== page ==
9 plead guilty in meth ring bust

POSTED: 10:39 AM MST Dec 20, 2012    UPDATED: 10:50 AM MST Dec 20, 2012 
POCATELLO, Idaho -

Nine co-conspirators in a large-scale methamphetamine trafficking ring pleaded guilty Tuesday and Wednesday in federal court.

U.S. Attorney Wendy J. Olson announced Thursday that Samuel Nevarez-Ayon, 26, of Rexburg, pleaded guilty to continuing criminal enterprise for his leadership role in the conspiracy. He is scheduled to be sentenced on March 8 before Chief U.S. District Judge B. Lynn Winmill at the federal courthouse in Pocatello.

Nevarez-Ayon faces a minimum term of 20 years up to life in prison, a maximum fine of $2 million, and a minimum term of five years of supervised release.

Six defendants pleaded guilty to conspiracy to possess with intent to distribute in excess of 50 grams of methamphetamine – Fabiola Esmerelda Marin Castro, 25, of Rexburg; Juan Ortiz Jr., 28, and Antonio Javier Mendoza, 28, both of Shelley; Daniel Quiroz, 25, and Ricardo Garcia Lopez, 35, of Idaho Falls; and Rafael Ignacio Guerrero, 37, of North Las Vegas, Nev. They each face a minimum term of 10 years in prison, at least five years of supervised release, and a maximum fine of $10 million.

Castro, Ortiz, and Mendoza are scheduled to be sentenced on March 5; Quiroz on March 6; and Lopez and Guerrero on March 7.

Everado Tapia Torres Jr., 30, of Idaho Falls, pleaded guilty to possession with intent to distribute 5 grams or more of methamphetamine. The charge is punishable by at least five years in prison, a maximum fine of $5 million, and a minimum term of four years of supervised release. Torres is scheduled to be sentenced March 7.

Abel Garcia, 24, of Idaho Falls, pleaded guilty to false statement to a bank. He faces up to 30 years in prison, a maximum fine of $1 million, and up to five years of supervised release. Garcia is scheduled to be sentenced on March 8.

According to the plea agreements, from June 2005 through January 2012, a group centered around Nevarez-Ayon entered into a conspiracy to possess and distribute in excess of 50 grams of actual methamphetamine in the Idaho Falls area.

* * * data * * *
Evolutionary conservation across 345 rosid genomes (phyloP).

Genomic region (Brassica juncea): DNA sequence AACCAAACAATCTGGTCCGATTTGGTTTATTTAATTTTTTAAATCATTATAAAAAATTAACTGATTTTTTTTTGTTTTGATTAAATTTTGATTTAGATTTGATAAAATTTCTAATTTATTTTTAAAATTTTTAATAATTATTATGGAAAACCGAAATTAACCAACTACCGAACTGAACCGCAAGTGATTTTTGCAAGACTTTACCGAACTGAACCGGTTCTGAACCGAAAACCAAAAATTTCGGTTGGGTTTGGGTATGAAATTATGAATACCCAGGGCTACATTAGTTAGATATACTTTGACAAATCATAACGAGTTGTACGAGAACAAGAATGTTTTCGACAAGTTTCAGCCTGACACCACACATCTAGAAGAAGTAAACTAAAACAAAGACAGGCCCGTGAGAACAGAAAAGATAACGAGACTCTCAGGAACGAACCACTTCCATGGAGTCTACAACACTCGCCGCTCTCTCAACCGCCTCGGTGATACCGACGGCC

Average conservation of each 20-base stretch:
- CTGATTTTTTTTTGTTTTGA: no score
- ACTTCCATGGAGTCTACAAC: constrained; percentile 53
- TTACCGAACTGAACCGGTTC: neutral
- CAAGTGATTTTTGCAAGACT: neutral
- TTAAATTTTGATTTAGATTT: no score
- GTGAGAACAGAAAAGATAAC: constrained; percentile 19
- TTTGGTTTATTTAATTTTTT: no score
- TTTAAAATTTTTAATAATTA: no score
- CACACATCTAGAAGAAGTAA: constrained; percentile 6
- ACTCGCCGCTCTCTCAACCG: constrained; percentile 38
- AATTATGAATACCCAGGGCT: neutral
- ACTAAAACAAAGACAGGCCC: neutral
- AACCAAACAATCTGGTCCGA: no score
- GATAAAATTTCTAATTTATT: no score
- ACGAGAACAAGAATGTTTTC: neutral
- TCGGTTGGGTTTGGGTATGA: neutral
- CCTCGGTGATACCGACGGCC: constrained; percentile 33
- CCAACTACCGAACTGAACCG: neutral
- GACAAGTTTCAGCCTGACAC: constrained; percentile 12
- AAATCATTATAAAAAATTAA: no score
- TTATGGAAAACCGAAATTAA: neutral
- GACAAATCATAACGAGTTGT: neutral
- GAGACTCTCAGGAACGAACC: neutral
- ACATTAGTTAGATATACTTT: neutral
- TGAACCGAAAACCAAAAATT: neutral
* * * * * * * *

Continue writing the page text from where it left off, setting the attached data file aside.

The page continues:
Nevarez-Ayon admitted that he distributed methamphetamine to other individuals on at least three occasions during this same time period and directed activities of various co-defendants. In addition to distributing methamphetamine, several defendant laundered proceeds from the sale of the methamphetamine, and made false loan application to local banks to further the laundering of money. During the course of the conspiracy, the defendants obtained more than $500,000 from the distribution of methamphetamine.

Five co-defendants are scheduled to enter guilty pleas to related charges on Jan. 23 and 24 – Guadalupe Meraz, 41, of Madera, Calif.; Ana Rosa Valdez-Ceja, 26, of Shelley; and Nicolas Levi Olsen, 29, Alberto Abarca, 22, and Isidoro David Herrera, 31, both of Idaho Falls.

The charges are the result of a nine-month investigation by the Organized Crime DrugEnforcement Task Force, which includes the Idaho State Police, Bonneville County Sheriff's Office, Idaho Falls Police Department, Madison County Sheriff's Office, Rexburg Police Department, Bingham County Sheriff’s Office, Fremont County Sheriff’s Office, Federal Bureau of Investigation, U.S. Immigration and Customs Enforcement's Homeland Security Investigations, Internal Revenue Service-Criminal Investigation, and the Bureau of Alcohol, Tobacco, Firearms and Explosives. Other federal agencies participating in the OCDETF program include the Drug Enforcement Administration and the U.S. Marshals Service.

The OCDETF program is a federal multi-agency, multi-jurisdictional task force that supplies supplemental federal funding to federal and state agencies involved in the identification, investigation, and prosecution of major drug trafficking organizations, the attorney's office said.